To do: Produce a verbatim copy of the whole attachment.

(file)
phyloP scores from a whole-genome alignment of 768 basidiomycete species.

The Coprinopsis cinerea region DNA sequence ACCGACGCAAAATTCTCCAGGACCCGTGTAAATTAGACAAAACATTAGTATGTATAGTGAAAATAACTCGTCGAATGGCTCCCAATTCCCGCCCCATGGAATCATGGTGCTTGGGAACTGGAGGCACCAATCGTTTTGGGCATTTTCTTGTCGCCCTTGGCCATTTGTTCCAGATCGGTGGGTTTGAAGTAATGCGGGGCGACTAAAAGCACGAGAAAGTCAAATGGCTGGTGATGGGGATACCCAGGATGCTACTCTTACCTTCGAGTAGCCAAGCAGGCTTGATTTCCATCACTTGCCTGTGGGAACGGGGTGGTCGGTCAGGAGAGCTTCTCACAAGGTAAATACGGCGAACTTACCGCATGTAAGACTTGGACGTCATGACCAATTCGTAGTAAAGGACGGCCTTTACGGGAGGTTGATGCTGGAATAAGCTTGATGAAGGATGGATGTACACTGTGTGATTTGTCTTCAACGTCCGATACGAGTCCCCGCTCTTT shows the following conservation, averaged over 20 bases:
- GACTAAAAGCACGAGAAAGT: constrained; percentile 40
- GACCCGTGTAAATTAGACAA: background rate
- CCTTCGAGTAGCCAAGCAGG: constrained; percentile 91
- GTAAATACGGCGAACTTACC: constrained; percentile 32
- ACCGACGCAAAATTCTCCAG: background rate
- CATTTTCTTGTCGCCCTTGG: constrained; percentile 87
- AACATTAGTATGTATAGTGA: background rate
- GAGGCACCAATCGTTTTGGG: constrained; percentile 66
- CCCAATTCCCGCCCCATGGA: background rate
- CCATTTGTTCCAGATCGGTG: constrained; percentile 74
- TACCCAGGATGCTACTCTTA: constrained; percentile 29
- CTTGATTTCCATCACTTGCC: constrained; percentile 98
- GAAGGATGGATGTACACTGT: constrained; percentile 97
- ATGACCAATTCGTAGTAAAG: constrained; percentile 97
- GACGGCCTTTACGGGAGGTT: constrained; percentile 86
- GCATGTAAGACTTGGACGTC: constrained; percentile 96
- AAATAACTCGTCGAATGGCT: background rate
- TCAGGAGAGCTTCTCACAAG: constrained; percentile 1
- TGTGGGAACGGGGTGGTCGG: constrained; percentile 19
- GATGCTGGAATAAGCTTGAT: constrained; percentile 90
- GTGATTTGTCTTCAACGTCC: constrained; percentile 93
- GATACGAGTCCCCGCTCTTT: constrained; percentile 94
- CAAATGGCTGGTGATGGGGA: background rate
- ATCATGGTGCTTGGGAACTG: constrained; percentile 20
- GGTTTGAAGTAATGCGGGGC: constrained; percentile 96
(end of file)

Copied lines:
phyloP scores from a whole-genome alignment of 768 basidiomycete species.

The Coprinopsis cinerea region DNA sequence ACCGACGCAAAATTCTCCAGGACCCGTGTAAATTAGACAAAACATTAGTATGTATAGTGAAAATAACTCGTCGAATGGCTCCCAATTCCCGCCCCATGGAATCATGGTGCTTGGGAACTGGAGGCACCAATCGTTTTGGGCATTTTCTTGTCGCCCTTGGCCATTTGTTCCAGATCGGTGGGTTTGAAGTAATGCGGGGCGACTAAAAGCACGAGAAAGTCAAATGGCTGGTGATGGGGATACCCAGGATGCTACTCTTACCTTCGAGTAGCCAAGCAGGCTTGATTTCCATCACTTGCCTGTGGGAACGGGGTGGTCGGTCAGGAGAGCTTCTCACAAGGTAAATACGGCGAACTTACCGCATGTAAGACTTGGACGTCATGACCAATTCGTAGTAAAGGACGGCCTTTACGGGAGGTTGATGCTGGAATAAGCTTGATGAAGGATGGATGTACACTGTGTGATTTGTCTTCAACGTCCGATACGAGTCCCCGCTCTTT shows the following conservation, averaged over 20 bases:
- GACTAAAAGCACGAGAAAGT: constrained; percentile 40
- GACCCGTGTAAATTAGACAA: background rate
- CCTTCGAGTAGCCAAGCAGG: constrained; percentile 91
- GTAAATACGGCGAACTTACC: constrained; percentile 32
- ACCGACGCAAAATTCTCCAG: background rate
- CATTTTCTTGTCGCCCTTGG: constrained; percentile 87
- AACATTAGTATGTATAGTGA: background rate
- GAGGCACCAATCGTTTTGGG: constrained; percentile 66
- CCCAATTCCCGCCCCATGGA: background rate
- CCATTTGTTCCAGATCGGTG: constrained; percentile 74
- TACCCAGGATGCTACTCTTA: constrained; percentile 29
- CTTGATTTCCATCACTTGCC: constrained; percentile 98
- GAAGGATGGATGTACACTGT: constrained; percentile 97
- ATGACCAATTCGTAGTAAAG: constrained; percentile 97
- GACGGCCTTTACGGGAGGTT: constrained; percentile 86
- GCATGTAAGACTTGGACGTC: constrained; percentile 96
- AAATAACTCGTCGAATGGCT: background rate
- TCAGGAGAGCTTCTCACAAG: constrained; percentile 1
- TGTGGGAACGGGGTGGTCGG: constrained; percentile 19
- GATGCTGGAATAAGCTTGAT: constrained; percentile 90
- GTGATTTGTCTTCAACGTCC: constrained; percentile 93
- GATACGAGTCCCCGCTCTTT: constrained; percentile 94
- CAAATGGCTGGTGATGGGGA: background rate
- ATCATGGTGCTTGGGAACTG: constrained; percentile 20
- GGTTTGAAGTAATGCGGGGC: constrained; percentile 96